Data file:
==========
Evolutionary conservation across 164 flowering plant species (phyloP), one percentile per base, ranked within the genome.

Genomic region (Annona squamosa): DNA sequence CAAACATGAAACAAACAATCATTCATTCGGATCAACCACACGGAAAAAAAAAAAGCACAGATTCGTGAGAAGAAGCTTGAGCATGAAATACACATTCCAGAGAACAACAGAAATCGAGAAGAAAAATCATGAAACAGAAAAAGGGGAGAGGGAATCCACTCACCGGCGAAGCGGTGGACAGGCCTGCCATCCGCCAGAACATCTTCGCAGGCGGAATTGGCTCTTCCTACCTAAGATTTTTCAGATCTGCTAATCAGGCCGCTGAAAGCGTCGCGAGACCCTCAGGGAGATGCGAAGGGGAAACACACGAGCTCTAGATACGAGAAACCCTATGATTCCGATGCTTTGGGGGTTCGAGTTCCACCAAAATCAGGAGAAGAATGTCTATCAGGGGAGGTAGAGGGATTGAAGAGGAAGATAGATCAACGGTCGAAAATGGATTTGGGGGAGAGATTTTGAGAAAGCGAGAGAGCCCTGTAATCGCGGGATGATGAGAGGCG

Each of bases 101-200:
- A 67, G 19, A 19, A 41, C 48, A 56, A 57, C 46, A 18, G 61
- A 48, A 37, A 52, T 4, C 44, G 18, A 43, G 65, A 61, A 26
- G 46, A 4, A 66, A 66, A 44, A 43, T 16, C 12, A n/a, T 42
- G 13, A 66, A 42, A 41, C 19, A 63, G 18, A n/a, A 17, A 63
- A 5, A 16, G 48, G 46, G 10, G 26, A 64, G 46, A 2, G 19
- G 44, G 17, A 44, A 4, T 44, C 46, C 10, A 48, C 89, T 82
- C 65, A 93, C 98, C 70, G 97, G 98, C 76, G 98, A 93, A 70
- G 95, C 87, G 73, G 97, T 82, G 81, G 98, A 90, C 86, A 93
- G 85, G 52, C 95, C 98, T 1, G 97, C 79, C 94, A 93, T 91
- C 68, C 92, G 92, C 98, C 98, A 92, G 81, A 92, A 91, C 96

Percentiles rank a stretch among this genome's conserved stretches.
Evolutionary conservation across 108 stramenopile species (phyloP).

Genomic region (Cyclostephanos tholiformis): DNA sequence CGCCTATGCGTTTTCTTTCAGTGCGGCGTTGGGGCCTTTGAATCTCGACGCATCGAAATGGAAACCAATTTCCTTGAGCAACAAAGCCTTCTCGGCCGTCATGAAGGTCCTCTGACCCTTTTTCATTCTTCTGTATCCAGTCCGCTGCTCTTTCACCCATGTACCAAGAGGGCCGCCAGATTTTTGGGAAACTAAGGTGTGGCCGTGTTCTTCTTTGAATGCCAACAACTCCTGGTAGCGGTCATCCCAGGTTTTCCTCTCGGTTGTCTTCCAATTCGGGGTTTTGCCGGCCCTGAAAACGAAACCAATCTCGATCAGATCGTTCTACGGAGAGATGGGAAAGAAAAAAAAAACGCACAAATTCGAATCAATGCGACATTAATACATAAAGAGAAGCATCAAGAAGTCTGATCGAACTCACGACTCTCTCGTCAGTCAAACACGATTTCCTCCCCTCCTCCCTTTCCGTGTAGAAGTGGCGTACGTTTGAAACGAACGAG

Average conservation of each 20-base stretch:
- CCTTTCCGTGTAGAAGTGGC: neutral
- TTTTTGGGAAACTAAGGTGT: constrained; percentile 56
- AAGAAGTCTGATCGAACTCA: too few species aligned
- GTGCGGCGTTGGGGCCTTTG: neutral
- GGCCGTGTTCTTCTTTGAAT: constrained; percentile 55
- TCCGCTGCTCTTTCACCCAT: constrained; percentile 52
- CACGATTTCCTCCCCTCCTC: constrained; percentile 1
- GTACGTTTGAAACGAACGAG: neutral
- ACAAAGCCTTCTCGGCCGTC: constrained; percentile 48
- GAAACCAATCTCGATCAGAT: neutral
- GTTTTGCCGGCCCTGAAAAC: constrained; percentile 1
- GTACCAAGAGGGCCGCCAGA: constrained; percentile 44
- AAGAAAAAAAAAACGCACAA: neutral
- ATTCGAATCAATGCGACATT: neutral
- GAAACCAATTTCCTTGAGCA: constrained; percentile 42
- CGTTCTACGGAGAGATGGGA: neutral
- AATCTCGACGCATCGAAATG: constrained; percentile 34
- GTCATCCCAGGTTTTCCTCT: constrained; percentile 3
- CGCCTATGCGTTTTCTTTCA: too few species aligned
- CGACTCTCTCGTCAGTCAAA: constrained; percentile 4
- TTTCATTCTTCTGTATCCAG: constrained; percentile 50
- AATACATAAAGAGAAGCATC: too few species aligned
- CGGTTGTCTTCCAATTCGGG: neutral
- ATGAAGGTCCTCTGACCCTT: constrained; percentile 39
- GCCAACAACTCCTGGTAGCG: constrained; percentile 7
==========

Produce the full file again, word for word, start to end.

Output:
Evolutionary conservation across 164 flowering plant species (phyloP), one percentile per base, ranked within the genome.

Genomic region (Annona squamosa): DNA sequence CAAACATGAAACAAACAATCATTCATTCGGATCAACCACACGGAAAAAAAAAAAGCACAGATTCGTGAGAAGAAGCTTGAGCATGAAATACACATTCCAGAGAACAACAGAAATCGAGAAGAAAAATCATGAAACAGAAAAAGGGGAGAGGGAATCCACTCACCGGCGAAGCGGTGGACAGGCCTGCCATCCGCCAGAACATCTTCGCAGGCGGAATTGGCTCTTCCTACCTAAGATTTTTCAGATCTGCTAATCAGGCCGCTGAAAGCGTCGCGAGACCCTCAGGGAGATGCGAAGGGGAAACACACGAGCTCTAGATACGAGAAACCCTATGATTCCGATGCTTTGGGGGTTCGAGTTCCACCAAAATCAGGAGAAGAATGTCTATCAGGGGAGGTAGAGGGATTGAAGAGGAAGATAGATCAACGGTCGAAAATGGATTTGGGGGAGAGATTTTGAGAAAGCGAGAGAGCCCTGTAATCGCGGGATGATGAGAGGCG

Each of bases 101-200:
- A 67, G 19, A 19, A 41, C 48, A 56, A 57, C 46, A 18, G 61
- A 48, A 37, A 52, T 4, C 44, G 18, A 43, G 65, A 61, A 26
- G 46, A 4, A 66, A 66, A 44, A 43, T 16, C 12, A n/a, T 42
- G 13, A 66, A 42, A 41, C 19, A 63, G 18, A n/a, A 17, A 63
- A 5, A 16, G 48, G 46, G 10, G 26, A 64, G 46, A 2, G 19
- G 44, G 17, A 44, A 4, T 44, C 46, C 10, A 48, C 89, T 82
- C 65, A 93, C 98, C 70, G 97, G 98, C 76, G 98, A 93, A 70
- G 95, C 87, G 73, G 97, T 82, G 81, G 98, A 90, C 86, A 93
- G 85, G 52, C 95, C 98, T 1, G 97, C 79, C 94, A 93, T 91
- C 68, C 92, G 92, C 98, C 98, A 92, G 81, A 92, A 91, C 96

Percentiles rank a stretch among this genome's conserved stretches.
Evolutionary conservation across 108 stramenopile species (phyloP).

Genomic region (Cyclostephanos tholiformis): DNA sequence CGCCTATGCGTTTTCTTTCAGTGCGGCGTTGGGGCCTTTGAATCTCGACGCATCGAAATGGAAACCAATTTCCTTGAGCAACAAAGCCTTCTCGGCCGTCATGAAGGTCCTCTGACCCTTTTTCATTCTTCTGTATCCAGTCCGCTGCTCTTTCACCCATGTACCAAGAGGGCCGCCAGATTTTTGGGAAACTAAGGTGTGGCCGTGTTCTTCTTTGAATGCCAACAACTCCTGGTAGCGGTCATCCCAGGTTTTCCTCTCGGTTGTCTTCCAATTCGGGGTTTTGCCGGCCCTGAAAACGAAACCAATCTCGATCAGATCGTTCTACGGAGAGATGGGAAAGAAAAAAAAAACGCACAAATTCGAATCAATGCGACATTAATACATAAAGAGAAGCATCAAGAAGTCTGATCGAACTCACGACTCTCTCGTCAGTCAAACACGATTTCCTCCCCTCCTCCCTTTCCGTGTAGAAGTGGCGTACGTTTGAAACGAACGAG

Average conservation of each 20-base stretch:
- CCTTTCCGTGTAGAAGTGGC: neutral
- TTTTTGGGAAACTAAGGTGT: constrained; percentile 56
- AAGAAGTCTGATCGAACTCA: too few species aligned
- GTGCGGCGTTGGGGCCTTTG: neutral
- GGCCGTGTTCTTCTTTGAAT: constrained; percentile 55
- TCCGCTGCTCTTTCACCCAT: constrained; percentile 52
- CACGATTTCCTCCCCTCCTC: constrained; percentile 1
- GTACGTTTGAAACGAACGAG: neutral
- ACAAAGCCTTCTCGGCCGTC: constrained; percentile 48
- GAAACCAATCTCGATCAGAT: neutral
- GTTTTGCCGGCCCTGAAAAC: constrained; percentile 1
- GTACCAAGAGGGCCGCCAGA: constrained; percentile 44
- AAGAAAAAAAAAACGCACAA: neutral
- ATTCGAATCAATGCGACATT: neutral
- GAAACCAATTTCCTTGAGCA: constrained; percentile 42
- CGTTCTACGGAGAGATGGGA: neutral
- AATCTCGACGCATCGAAATG: constrained; percentile 34
- GTCATCCCAGGTTTTCCTCT: constrained; percentile 3
- CGCCTATGCGTTTTCTTTCA: too few species aligned
- CGACTCTCTCGTCAGTCAAA: constrained; percentile 4
- TTTCATTCTTCTGTATCCAG: constrained; percentile 50
- AATACATAAAGAGAAGCATC: too few species aligned
- CGGTTGTCTTCCAATTCGGG: neutral
- ATGAAGGTCCTCTGACCCTT: constrained; percentile 39
- GCCAACAACTCCTGGTAGCG: constrained; percentile 7